In its announcement of the Aviva USA deal, Athene said it has received a $621-million capital infusion and expects to hold more than $3.5 billion of combined statutory capital within its insurance company subsidiaries following the Aviva transaction.
Indexed annuity sales have risen even as other types of annuities, like fixed-rate products, have seen their sales slump. Yet Beacon’s Alexander pointed out that sales of indexed annuities would have fallen if not for private equity companies like Athene, Equitrust and Security Benefit Life.
According to Alexander, total indexed annuity sales in the third quarter were ahead by only an estimated $44.2 million in comparison to Q3 2011. If the growth of the private equity-owned companiesAthene, Equitrust, F&G and Security Benefit Lifewas taken out, the actual indexed annuity sales results would have declined.
“Most people in the industry have been glad to see as so many annuity issuers pull back, that private equity companies are stepping up to the plate,” Alexander said. “Indexed annuities have certainly done better than fixed-rate annuities, but maybe they haven’t done as well as the overall numbers would suggest.”
In yet another indication of how private equity has moved into the fixed annuity space, year-to-date, private equity-owned companies’ total market share rose from 2.8 percent in 2011 to 9 percent in 2012, according to Beacon Research. Moreover, their share of indexed annuity sales grew from 5 percent in 2011 to 15.4 percent in the same period.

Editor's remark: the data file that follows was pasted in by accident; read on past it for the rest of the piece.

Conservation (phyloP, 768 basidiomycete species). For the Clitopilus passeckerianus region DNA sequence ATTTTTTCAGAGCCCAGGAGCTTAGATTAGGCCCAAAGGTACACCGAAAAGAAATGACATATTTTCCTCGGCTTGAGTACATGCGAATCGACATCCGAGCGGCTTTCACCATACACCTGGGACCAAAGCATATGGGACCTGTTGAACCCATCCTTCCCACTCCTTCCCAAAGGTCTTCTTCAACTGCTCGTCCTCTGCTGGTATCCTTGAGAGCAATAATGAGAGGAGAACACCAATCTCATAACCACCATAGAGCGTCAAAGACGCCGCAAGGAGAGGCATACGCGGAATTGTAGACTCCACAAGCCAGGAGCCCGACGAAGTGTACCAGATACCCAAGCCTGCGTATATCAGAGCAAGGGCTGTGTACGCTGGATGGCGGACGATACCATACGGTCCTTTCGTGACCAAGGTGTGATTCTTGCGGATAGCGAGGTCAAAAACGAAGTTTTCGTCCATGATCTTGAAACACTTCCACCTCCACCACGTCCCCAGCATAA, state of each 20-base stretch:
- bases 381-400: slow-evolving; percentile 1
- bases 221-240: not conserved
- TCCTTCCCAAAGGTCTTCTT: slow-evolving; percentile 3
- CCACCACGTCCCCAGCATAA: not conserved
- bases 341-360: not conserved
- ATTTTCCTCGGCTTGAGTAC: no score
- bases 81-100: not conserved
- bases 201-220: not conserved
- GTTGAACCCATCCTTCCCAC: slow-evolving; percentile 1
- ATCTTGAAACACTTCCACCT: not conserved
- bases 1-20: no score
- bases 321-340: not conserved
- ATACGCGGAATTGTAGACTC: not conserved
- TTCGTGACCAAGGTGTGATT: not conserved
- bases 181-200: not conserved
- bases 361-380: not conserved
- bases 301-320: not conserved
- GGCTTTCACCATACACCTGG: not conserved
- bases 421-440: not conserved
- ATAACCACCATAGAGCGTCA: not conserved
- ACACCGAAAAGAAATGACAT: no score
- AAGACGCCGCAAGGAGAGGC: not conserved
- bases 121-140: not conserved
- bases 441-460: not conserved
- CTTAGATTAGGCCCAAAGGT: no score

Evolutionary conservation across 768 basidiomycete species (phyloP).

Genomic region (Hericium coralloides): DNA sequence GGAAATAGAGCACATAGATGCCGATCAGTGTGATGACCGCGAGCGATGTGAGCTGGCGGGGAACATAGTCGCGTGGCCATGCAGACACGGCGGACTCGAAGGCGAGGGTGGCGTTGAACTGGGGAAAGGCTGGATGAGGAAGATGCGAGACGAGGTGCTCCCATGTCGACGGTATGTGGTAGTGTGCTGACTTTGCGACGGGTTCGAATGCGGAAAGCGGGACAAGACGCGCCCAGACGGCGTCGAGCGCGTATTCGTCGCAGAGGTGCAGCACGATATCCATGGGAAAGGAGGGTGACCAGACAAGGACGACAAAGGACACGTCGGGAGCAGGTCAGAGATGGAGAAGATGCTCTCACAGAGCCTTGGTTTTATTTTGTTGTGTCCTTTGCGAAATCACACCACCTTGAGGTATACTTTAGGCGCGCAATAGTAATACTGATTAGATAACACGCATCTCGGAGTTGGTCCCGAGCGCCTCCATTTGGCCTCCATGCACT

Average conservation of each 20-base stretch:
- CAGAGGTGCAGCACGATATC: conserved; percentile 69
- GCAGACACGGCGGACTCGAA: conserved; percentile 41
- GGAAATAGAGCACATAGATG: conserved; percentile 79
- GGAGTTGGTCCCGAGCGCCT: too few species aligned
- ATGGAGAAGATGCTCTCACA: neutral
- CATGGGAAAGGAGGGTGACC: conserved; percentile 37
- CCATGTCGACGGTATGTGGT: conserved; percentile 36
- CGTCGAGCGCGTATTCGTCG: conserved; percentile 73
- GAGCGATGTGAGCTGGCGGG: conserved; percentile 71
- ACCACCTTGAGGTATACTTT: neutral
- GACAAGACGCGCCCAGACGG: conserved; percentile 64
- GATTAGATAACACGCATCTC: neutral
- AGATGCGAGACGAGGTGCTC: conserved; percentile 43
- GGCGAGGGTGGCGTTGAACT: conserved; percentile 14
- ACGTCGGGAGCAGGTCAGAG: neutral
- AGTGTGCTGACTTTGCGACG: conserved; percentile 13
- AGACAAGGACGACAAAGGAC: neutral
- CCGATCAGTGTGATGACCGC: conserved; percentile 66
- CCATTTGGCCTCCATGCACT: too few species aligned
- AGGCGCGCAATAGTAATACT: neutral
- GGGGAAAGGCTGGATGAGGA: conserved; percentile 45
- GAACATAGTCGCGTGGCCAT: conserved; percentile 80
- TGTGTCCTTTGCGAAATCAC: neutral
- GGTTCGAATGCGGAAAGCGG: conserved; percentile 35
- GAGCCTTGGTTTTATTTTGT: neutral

Unlike stock companies, private equity outfits, like the mutuals, have an advantage in that they are not beholden to quarterly profit targets, Alexander said. Moreover, they consider themselves investment specialists. “Several have gone on record as saying, ‘We manage a lot more money than any of the insurance companies, and we have the expertise and the manpower.’ So they feel they can get better returns for that reason,” Alexander said. “We’ll see. They very well may be right.”
Although sales may be in a downswing, it’s not for lack of demand, Alexander said. To maintain profitability, carriers have cut back on cap rates (in the case of indexed annuities) and credited rates on fixed annuities, making the products less attractive to consumers. “If you want to increase your sales, and are willing to offer somewhat attractive terms, you will definitely sell plenty of annuities,” Alexander said.
View from the rating agencies
The rating agencies, meanwhile, are taking a more measured view. Standard & Poor’s affirmed its A- rating on Aviva USA, but said the rating remains on CreditWatch Developing. The continuation of that is due to “the level of uncertainty regarding how Aviva USA’s credit profile could change as it is sold and transitioned to a new owner.”
Fitch Ratings placed the BBB+ rating of Athene Annuity & Life Assurance Co. on Rating Watch Negative. According to Fitch, the Aviva USA deal is expected to increase Athene’s aggregate liabilities to more than $60 billion and deliver greater economies of scale.
Although Fitch noted that Apollo Global Management has agreed to provide up to $100 million to Athene, the insurer will need additional capital to close the Aviva deal. Athene also faces integration risk at the same time it is closing on the Presidential Life merger, noted Fitch analysts Tana M. Higman and Bradley S. Ellis.